Then, there was no discussion of Serbia climbing to the top of the tennis world. Novak and Ana  lived working to middle class existences and even their driven parents how no idea that they would excel, not when they were scratching out livings in war-torn cities and mountain areas. But the kids had an inkling of better days ahead.

“You could see that desire in her and myself, that there was this hunger for success, this hunger to succeed and that’s exactly what brought us here,” Djokovic said.  “We didn’t have good conditions at all to grow up, to practice. We got coaches, we were lucky to have some people that really were good for us at certain stages and taught us. But it’s more parents who really helped us out a lot. Her parents and mine are very strong personalities, very active, very helpful. They were never pushy — on my side, they never pushed me to play because nobody played tennis in my family. But they were just supporting the fact that I love playing so I’ve been grateful for that.”

Djokovic isn’t sure that after he retires, whether he’ll go into politics, but credit him for not putting his head in the sand like a lot of 21-year-olds do and joining the ATP Players Council, where he sits with his rivals Nadal and Federer. He’s also become an active businessman, as he and his family bought an ATP tournament and will run the first time event in Belgrade in May, an accomplishment he is most proud of.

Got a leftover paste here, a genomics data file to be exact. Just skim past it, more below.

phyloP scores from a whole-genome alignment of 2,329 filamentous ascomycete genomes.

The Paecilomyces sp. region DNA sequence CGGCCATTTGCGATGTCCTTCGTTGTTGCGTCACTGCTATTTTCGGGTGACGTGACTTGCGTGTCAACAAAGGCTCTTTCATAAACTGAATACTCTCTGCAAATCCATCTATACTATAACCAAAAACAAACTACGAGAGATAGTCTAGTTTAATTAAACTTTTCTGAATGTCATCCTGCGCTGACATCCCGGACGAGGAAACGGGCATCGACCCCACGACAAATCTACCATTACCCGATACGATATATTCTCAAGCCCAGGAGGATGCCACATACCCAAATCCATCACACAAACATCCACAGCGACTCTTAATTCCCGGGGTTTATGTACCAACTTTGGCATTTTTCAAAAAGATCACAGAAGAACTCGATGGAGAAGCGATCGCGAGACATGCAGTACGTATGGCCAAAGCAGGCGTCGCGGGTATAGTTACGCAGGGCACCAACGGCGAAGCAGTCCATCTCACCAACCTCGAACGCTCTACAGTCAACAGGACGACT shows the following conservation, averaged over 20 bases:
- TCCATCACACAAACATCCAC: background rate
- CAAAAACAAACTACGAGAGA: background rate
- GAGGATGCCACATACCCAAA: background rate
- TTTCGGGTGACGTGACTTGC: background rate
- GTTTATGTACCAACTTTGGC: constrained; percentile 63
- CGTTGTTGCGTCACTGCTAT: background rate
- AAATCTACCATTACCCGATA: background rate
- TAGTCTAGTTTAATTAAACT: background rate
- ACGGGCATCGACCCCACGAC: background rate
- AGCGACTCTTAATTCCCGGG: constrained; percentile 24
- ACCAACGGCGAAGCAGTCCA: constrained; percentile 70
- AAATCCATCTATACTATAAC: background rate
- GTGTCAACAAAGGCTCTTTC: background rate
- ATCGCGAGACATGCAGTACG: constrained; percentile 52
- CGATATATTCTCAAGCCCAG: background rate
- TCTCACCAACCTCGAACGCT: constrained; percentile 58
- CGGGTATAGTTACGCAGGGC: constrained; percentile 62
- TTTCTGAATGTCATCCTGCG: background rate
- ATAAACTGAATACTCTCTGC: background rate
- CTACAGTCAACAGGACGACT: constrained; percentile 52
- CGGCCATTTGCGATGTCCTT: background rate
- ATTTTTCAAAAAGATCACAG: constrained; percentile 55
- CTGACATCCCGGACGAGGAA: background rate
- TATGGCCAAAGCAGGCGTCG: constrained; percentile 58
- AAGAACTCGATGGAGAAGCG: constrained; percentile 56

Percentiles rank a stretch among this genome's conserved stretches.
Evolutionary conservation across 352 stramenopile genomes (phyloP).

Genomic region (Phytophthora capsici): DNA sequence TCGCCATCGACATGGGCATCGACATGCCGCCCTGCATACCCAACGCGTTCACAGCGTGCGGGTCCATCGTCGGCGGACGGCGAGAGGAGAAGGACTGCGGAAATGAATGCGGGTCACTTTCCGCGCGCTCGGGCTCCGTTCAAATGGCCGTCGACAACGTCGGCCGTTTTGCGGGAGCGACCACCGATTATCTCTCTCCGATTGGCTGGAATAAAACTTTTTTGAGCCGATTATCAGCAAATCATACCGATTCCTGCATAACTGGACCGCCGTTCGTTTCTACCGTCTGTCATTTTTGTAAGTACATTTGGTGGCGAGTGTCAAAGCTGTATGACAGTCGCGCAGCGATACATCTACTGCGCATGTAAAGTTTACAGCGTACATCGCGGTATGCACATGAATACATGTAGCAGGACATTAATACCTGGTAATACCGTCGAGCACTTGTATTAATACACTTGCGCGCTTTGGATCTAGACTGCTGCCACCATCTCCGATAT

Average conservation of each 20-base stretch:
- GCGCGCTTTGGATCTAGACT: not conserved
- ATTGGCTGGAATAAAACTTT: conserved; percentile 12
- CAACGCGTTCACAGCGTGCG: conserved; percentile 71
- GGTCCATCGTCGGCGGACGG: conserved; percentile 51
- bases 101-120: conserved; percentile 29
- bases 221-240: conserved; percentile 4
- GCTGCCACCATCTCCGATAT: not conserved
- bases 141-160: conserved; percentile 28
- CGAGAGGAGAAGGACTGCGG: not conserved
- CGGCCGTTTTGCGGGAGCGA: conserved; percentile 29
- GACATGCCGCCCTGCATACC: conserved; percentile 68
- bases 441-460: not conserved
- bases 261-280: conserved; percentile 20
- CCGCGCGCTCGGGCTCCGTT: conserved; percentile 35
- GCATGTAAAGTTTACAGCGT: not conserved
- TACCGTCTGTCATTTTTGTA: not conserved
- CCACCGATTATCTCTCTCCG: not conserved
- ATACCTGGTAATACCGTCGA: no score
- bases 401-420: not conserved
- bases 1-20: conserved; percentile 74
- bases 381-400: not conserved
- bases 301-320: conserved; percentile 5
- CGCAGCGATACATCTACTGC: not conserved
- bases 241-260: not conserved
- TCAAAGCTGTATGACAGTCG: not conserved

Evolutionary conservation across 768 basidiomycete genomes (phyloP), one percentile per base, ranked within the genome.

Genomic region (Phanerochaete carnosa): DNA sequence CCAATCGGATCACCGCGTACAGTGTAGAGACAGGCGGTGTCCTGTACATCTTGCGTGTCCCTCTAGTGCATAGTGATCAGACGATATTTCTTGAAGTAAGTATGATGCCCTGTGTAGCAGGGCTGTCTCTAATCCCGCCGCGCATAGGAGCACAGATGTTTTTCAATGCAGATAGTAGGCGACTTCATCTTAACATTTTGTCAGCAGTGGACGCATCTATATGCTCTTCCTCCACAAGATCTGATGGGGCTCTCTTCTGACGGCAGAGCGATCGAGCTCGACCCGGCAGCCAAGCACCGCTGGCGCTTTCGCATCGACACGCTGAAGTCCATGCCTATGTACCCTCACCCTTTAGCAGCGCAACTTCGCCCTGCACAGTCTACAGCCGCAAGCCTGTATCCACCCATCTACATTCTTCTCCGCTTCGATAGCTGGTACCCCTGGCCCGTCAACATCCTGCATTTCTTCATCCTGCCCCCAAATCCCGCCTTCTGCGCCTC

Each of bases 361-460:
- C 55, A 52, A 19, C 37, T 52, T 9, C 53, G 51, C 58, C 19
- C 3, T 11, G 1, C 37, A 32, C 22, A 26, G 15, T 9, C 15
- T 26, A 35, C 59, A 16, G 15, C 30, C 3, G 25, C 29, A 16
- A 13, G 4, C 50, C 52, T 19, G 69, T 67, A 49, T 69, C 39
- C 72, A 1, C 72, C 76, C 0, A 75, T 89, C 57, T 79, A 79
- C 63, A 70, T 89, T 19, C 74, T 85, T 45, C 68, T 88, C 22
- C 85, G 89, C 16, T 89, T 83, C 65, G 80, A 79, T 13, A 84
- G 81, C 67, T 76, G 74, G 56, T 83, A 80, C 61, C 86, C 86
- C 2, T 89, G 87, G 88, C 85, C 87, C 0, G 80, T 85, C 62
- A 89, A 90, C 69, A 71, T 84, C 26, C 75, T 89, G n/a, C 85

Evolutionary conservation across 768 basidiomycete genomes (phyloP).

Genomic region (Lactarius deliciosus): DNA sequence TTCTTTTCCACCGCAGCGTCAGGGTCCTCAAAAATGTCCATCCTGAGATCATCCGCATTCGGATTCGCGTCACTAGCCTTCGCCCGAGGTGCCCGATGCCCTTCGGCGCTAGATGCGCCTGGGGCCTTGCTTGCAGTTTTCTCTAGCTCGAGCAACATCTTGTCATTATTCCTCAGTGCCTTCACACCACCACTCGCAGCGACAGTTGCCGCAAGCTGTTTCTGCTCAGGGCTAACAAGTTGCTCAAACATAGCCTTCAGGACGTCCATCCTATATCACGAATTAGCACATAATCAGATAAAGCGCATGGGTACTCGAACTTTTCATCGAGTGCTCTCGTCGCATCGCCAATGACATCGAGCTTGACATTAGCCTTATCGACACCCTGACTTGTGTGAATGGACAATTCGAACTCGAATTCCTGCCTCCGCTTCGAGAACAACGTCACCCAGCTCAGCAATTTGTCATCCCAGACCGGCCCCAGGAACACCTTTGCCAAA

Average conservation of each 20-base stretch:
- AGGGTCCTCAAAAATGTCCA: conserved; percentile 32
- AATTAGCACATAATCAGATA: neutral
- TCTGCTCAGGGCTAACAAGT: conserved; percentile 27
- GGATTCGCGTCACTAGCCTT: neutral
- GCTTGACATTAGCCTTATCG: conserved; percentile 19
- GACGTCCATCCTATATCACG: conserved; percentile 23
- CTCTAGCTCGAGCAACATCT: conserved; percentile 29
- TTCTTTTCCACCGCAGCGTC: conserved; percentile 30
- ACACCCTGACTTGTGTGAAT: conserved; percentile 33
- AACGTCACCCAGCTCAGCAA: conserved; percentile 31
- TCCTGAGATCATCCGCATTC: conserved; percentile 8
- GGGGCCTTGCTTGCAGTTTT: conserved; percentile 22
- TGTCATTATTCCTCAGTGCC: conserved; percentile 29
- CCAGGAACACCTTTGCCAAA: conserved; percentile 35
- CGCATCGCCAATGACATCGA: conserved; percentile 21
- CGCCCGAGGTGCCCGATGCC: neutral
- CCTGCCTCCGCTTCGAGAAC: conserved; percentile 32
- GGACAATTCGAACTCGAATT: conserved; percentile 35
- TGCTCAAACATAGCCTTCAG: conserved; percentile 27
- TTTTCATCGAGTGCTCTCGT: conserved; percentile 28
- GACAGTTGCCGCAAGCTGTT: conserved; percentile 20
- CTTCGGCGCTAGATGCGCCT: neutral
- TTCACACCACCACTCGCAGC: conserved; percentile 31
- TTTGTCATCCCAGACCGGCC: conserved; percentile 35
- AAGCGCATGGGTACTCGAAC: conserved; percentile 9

He’s not saying yes to a post retirement career in the Serbian’s political hotbed, but he’s not saying never, either

“You don’t know where the holy path will take you,” he noted.  “But for now I love being in sport and love this surrounding. But on the other hand, traveling, meeting new people, you can learn so much from this sport, from this way of living.”

Djokovic learned a big lesson last year, when his  impersonations — those wildly entertaining, near perfect characterizations that had the crowds in stitches. But some top (slightly up tight) players weren’t exactly chuckling, especially Federer. And when Roger talks, people listen.

“It’s not just players,” Djokovic said. “It was a lot of speculation, and I just didn’t like the fact that people thought I’m doing that to make fun of somebody. … I don’t blame anybody, but it’s all in the circle of positive, and laughing and smiling and enjoying life.

“I don’t want to do it more because I don’t want to create unbalance and turn the people against me for no reason. I’m really in a good relationship with most of the players. I’m an honest guy, I open up and I say what I need to say. And this is the philosophy of my life — be what you are.”

Unfortunately, some other things were beyond his control. There was the conclusion of Djokovic’s extraordinary ’08 Aussie Open title run, which included a remarkable upset of Federer in the semis and beat down of big Jo-Wilfried Tsonga in the final.

A couple of hours after that match, Dijana was approached by IT and, full of celebratory fervor, issued a line in reference to Federer that still haunts her son to this day: “The king is dead. Long live the new king.”